If you’re a lover of Instagram and all things beauty, you’re probably already following at least one or two makeup artists or beauty pages. But what goes on behind closed doors? What is it like to grow up in an academic-driven environment when your dreams are silver-lined with exciting cities, endless photoshoots and a never-ending supply of luxurious makeup? We caught up with Rebecca Owen, formally known as Becca (MUA), who you may have spotted on Fragrance Direct’s IGTV in between her time working as a freelance hair and makeup artist blessing the faces of many beautiful brides and Nasty Gal models.

Did you always want to build your own business?

I did. I think as a makeup artist it’s a natural progression. I was a hairdresser first and I never worked for myself – it was always for a company. Then I worked on the counters at MAC [cosmetics] and I think you just naturally build into going freelance.

Growing up, what careers were you advised to go in to?

Definitely not hair and makeup. When I was at school obviously it’s very academic-driven and I was like, “No, I want to go and do hair” and I wanted to do makeup at the time, but they never came hand in hand. It was either hair or beauty and even then, it was just a tiny bit of makeup because you know I’m 31, I was 16 at the time and if you were a makeup artist everyone said, “Well what job will you have?”. I was very much guided into doing A-levels and going to uni and all my brothers and sisters did. But I wanted to go and do hair and I knew I was more of a creative type then and I’m just glad that at the time I followed what I knew and went into hair from there.

What would you say is the best thing about makeup?

How it makes a person feel; empowered and confident. When I’ve done someone’s makeup it’s not the final look, as in I’m not looking at how beautiful they look it’s just the feeling of seeing someone walk away – it’s just the empowerment of makeup.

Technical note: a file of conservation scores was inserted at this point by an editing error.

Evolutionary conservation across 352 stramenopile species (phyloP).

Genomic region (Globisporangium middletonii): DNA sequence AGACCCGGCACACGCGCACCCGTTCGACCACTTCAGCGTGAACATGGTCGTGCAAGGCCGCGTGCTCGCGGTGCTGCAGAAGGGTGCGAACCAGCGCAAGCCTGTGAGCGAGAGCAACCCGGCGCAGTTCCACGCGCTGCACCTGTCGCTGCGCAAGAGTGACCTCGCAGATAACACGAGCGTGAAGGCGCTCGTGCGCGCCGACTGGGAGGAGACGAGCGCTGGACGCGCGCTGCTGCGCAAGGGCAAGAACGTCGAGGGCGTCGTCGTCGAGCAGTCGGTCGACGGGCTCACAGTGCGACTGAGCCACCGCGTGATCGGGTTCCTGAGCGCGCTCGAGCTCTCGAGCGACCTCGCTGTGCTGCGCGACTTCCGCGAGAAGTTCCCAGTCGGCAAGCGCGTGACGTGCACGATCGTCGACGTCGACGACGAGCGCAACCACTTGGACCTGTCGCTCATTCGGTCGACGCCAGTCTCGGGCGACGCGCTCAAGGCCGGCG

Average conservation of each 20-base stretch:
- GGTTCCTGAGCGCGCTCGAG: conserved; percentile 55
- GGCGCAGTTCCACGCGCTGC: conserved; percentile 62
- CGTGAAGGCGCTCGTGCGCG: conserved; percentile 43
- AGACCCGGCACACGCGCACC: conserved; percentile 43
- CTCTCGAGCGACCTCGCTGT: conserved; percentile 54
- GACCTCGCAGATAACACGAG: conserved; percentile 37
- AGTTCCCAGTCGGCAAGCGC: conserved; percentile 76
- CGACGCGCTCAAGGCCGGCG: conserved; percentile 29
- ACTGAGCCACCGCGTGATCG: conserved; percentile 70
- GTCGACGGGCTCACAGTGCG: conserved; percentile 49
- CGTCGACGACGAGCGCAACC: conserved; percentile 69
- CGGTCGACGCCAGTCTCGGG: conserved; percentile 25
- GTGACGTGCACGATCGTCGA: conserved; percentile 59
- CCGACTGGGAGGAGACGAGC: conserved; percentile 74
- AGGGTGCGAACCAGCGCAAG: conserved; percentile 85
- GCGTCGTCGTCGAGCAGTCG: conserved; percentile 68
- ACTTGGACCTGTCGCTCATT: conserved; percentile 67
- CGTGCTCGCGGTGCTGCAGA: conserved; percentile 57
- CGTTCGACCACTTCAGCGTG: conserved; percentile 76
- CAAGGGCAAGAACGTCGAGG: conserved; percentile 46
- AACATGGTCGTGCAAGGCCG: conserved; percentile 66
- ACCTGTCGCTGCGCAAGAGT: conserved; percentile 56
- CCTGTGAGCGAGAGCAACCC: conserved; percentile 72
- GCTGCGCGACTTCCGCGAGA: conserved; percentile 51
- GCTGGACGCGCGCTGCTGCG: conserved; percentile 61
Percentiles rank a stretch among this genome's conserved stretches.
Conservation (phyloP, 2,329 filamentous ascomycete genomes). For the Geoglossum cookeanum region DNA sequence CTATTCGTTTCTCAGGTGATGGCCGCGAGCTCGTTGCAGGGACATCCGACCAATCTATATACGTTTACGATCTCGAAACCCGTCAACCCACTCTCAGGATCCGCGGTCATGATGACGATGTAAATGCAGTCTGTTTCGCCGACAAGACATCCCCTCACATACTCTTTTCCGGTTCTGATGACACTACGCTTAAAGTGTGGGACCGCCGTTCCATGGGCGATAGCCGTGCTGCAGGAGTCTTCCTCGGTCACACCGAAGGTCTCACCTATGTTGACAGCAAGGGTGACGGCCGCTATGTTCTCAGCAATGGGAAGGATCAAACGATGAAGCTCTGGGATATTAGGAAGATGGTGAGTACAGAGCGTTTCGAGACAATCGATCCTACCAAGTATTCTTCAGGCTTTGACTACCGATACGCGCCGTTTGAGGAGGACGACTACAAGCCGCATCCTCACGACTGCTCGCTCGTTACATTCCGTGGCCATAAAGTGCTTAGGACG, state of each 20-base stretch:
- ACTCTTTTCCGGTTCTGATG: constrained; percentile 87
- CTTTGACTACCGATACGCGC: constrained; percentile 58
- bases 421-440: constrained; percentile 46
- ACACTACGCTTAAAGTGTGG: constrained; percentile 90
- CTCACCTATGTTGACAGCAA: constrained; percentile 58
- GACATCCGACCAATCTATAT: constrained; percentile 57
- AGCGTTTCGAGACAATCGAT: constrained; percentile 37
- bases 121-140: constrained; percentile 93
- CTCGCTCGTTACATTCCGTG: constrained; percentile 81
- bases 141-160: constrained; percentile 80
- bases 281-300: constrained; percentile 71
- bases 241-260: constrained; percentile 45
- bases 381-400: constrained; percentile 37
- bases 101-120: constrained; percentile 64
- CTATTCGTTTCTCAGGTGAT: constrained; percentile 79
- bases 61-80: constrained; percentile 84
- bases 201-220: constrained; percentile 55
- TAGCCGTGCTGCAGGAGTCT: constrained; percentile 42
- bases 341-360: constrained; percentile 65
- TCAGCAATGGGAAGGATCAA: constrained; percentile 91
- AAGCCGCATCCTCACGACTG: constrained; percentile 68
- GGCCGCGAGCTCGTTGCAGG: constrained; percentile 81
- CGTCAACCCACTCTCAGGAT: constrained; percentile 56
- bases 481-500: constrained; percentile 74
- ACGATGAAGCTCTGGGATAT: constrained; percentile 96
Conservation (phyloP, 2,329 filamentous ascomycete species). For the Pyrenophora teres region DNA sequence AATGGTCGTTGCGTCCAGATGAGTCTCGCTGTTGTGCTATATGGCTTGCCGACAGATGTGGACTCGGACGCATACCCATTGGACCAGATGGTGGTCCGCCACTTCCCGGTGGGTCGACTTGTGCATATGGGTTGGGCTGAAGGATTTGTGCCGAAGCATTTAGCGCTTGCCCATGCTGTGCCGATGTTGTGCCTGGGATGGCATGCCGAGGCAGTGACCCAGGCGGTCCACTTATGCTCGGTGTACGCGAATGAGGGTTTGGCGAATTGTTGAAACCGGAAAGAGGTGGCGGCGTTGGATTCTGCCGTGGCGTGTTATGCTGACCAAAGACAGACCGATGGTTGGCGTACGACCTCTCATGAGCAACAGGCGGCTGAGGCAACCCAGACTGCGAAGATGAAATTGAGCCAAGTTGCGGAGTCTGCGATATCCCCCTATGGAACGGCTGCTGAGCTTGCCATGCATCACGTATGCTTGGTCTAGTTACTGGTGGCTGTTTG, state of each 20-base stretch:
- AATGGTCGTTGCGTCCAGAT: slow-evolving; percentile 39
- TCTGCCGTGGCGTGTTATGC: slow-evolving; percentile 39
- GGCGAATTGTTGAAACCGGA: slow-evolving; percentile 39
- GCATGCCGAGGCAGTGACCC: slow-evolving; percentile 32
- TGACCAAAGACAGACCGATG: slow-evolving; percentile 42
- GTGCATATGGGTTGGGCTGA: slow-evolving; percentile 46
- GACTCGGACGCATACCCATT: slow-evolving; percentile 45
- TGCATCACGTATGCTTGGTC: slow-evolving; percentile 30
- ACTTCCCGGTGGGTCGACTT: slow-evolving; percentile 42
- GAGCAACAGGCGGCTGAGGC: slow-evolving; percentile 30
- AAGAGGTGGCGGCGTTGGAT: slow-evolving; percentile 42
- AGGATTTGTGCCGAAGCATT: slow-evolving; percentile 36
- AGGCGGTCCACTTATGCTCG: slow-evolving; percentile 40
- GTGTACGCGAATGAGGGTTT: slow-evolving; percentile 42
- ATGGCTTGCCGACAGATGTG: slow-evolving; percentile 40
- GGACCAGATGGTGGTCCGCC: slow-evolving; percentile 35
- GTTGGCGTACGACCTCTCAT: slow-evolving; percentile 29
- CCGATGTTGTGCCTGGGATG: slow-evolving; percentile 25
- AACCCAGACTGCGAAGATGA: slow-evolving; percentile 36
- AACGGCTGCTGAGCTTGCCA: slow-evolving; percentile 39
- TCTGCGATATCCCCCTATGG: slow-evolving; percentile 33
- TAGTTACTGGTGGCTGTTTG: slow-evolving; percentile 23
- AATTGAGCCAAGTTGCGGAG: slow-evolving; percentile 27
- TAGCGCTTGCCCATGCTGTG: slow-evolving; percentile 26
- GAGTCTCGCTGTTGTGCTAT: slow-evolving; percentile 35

What one product would you say is the most empowering to you?

Definitely a lipstick. The days I feel tired or feel a bit down or I’m in a rush or anything like that, I feel like with a lipstick you just put it on, and you look more pulled together. Even if you don’t want to be seen on one of the days, just knowing that you’ve got that makes you feel more confident.

Would you say that you’re often creative and experimental with makeup or are you a lover of natural glam?

On other people, I’m creative and a lover of bold makeup. On myself personally, I’ve had many years where I used to experiment with makeup and when I go out, I like a smoky eye but I’m not as experimental on myself. But on other people, definitely. I just love how you can tell a story with it and to be able to create that is just amazing.

Would you say social media has changed the game for you at all since you started?

Definitely, yeah! I was having this conversation with friends the other day who are makeup artists. When I first started out, social media didn’t really exist – Facebook did but you would never put your makeup on there, it wasn’t really a thing. I feel like I grew and qualified in makeup and became a makeup artist outside of Instagram, so I’ve had to teach myself how to be better on Instagram. That’s why even now, I’m not the best but it’s such a powerful tool and it’s taken me a while to get my head around it and put myself out there. It’s amazing really.

Who would you say throughout your career you’ve looked up to?

Makeup artist-wise, I would say that when I first started out, I used to watch Lisa Eldridge who’s a professional makeup artist when I did makeup in my early twenties and she was just amazing. She did tutorials and was always a bit different from everyone else and I used to think, “I want to live in London and be doing shoots all the time” and I just really looked up to her and felt that was what I wanted to do. Then other makeup artists along the way I look up to and admire are a lot of MUA’s I follow on Instagram like Nikki DeRoest and HarryMakesItUp [Harriet Hadfield]. From the beginning I just really admired them, thought they were really like me almost and they were just really down to earth.

What advice would you give to other aspiring hair and makeup artists that want to work for themselves?

Follow your dreams. Follow your passion. Don’t compare yourself to others – it’s the worst thing you can do especially where Instagram and social media are so big, you just can’t compare yourself to other people. Everybody goes at their own pace. I’m 31 and feel like I’m only now at a point where I’ve still got so much to grow and so many things that I still want to do. I’d say don’t try and be someone else. Makeup is creative, hair as well, and there is enough room in this industry for everyone!